Sludge viscosities at three spindle speeds in sludge TS ranges of 2–15%.

Determination of optimum conditions for alkaline pretreatment

Based on the above results it was possible to construct an empirical model for quantification of sludge disintegration effect due to NaOH treatment. Considering that the value of DDCOD changed between 0 and 1, a transmutative power function model was used to describe the disintegration effects of both low-solids sludge and high-solids sludge after 30 min of alkaline treatment 
formula
2
where CA is NaOH dose, mol/L; α is the index of NaOH dose and k is the reaction rate constant related to sludge characteristics and other reaction conditions. For the convenience of calculation, Equation (2) can be changed into Equation (3) 
formula
3

Based on DDCOD data shown in Figure 1, k and α can be calculated by linear regression, and the results are shown in Table 2. The significance probability test (p) was used to evaluate the effects of the index on sludge disintegration effects. Using a 5% confidence level (p < 0.05), it was observed that NaOH dose showed significant effect on sludge disintegration. The model generated was considered predictive by analysis of variance, and it showed a satisfactory determination coefficient (R²). This model was used to obtain sludge DDCOD at different NaOH doses between studied ranges of sludge TS and to determine the optimum conditions for alkaline pretreatment of high-solids sludge.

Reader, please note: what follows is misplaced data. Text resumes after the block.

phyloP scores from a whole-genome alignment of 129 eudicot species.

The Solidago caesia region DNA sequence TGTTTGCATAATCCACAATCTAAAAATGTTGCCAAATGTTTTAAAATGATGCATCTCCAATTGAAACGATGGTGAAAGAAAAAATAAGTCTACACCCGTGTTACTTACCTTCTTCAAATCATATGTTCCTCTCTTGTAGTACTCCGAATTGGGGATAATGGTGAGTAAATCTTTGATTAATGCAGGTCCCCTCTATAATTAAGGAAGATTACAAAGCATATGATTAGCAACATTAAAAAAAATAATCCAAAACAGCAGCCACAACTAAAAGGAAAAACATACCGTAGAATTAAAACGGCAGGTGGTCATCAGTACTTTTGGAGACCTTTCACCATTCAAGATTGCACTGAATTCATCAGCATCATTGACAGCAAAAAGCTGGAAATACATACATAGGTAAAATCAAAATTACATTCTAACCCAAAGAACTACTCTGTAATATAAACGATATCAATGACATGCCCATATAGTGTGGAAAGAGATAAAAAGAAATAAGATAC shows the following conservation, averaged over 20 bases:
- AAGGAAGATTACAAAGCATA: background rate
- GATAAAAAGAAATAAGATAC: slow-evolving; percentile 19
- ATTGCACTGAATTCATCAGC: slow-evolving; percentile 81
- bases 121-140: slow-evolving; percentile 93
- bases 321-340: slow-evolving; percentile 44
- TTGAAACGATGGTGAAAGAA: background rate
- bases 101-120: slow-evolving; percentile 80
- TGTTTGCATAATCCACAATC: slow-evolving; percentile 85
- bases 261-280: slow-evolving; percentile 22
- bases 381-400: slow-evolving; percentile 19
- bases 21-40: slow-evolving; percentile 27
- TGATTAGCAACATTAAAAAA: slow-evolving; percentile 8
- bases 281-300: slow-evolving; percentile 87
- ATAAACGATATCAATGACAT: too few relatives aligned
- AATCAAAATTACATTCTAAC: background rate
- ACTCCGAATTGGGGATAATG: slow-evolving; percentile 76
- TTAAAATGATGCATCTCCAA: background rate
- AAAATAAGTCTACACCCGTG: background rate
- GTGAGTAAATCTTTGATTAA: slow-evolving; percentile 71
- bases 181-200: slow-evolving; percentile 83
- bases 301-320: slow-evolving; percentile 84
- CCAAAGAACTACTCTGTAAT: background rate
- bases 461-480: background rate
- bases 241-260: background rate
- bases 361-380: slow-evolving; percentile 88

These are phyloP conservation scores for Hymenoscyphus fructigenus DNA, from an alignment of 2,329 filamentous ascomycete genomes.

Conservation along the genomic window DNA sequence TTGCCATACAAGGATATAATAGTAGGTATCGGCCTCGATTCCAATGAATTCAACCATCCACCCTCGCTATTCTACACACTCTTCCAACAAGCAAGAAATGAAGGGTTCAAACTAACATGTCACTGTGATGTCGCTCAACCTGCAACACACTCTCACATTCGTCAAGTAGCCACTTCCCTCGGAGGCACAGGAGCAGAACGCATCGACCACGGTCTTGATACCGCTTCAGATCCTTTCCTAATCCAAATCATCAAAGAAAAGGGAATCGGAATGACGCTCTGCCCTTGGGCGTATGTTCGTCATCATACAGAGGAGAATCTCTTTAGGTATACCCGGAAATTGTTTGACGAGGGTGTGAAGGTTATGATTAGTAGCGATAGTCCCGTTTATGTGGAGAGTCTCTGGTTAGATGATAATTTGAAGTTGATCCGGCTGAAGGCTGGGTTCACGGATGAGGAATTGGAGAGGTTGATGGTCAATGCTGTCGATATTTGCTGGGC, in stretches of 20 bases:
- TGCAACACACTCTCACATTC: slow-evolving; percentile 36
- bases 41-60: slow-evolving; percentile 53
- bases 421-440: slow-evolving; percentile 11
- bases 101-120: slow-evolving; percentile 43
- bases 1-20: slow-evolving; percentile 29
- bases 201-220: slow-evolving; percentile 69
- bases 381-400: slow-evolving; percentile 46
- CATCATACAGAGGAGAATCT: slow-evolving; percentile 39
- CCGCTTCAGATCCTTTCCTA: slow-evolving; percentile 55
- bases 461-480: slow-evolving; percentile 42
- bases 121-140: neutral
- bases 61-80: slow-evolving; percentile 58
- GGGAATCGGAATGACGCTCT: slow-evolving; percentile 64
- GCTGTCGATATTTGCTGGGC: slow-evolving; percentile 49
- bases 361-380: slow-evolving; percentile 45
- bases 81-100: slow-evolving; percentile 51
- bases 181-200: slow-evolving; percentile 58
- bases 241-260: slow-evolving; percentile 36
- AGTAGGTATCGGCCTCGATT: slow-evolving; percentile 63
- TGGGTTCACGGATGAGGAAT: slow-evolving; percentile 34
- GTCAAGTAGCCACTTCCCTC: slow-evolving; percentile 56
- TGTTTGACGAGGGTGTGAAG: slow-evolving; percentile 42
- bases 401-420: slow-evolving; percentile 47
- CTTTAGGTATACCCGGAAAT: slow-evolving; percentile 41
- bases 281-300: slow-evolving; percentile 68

Table 2

Model coefficients for alkaline sludge disintegration

Sludge TS (%) k α  R2 
0.53 0.38 0.020 0.87 
5.8 0.47 0.30 0.004 0.90 
9.3 0.55 0.36 0.004 0.84 
13.2 0.58 0.43 0.001 0.94 
14.2 0.50 0.41 0.000 0.97 
Sludge TS (%) k α  R2 
0.53 0.38 0.020 0.87 
5.8 0.47 0.30 0.004 0.90 
9.3 0.55 0.36 0.004 0.84 
13.2 0.58 0.43 0.001 0.94 
14.2 0.50 0.41 0.000 0.97 

It was demonstrated in Figure 2 that sludge DDCOD corresponding to a NaOH dose of 0.1 mol/L showed almost no change when sludge TS increased from 2.0 to 11.0% and decreased only slightly when sludge TS increased further from 11.0 to 14.2%. At the other doses, sludge DDCOD predicted by Equation (2) showed similar variations in response to increased sludge TS (Figure 4). Therefore, high-solids sludge with TS in the range of 8.0–11.0% is optimum for alkaline treatment from the view of sludge disintegration effect and alkali consumption. Higher solids concentration would significantly increase stirring energy consumption. According to Figure 1, 0.1 and 0.2 mol/L were effective doses for the treatment of low-solids sludge and high-solids sludge, respectively. However, the NaOH dose should be at least lower than 0.15–0.22 mol/L in order to avoid the inhibition effect due to sodium ions (Owen et al. 1979). Hence, alkaline pretreatment with 0.05–0.15 mol/L NaOH was tested during AD of high-solids sludge.

Figure 4

Variation of sludge DDCOD as a function of sludge TS at NaOH doses of 0.05, 0.15 and 0.20 mol/L.

Figure 4

Variation of sludge DDCOD as a function of sludge TS at NaOH doses of 0.05, 0.15 and 0.20 mol/L.

BMP tests of high-solids sludge after alkaline pretreatment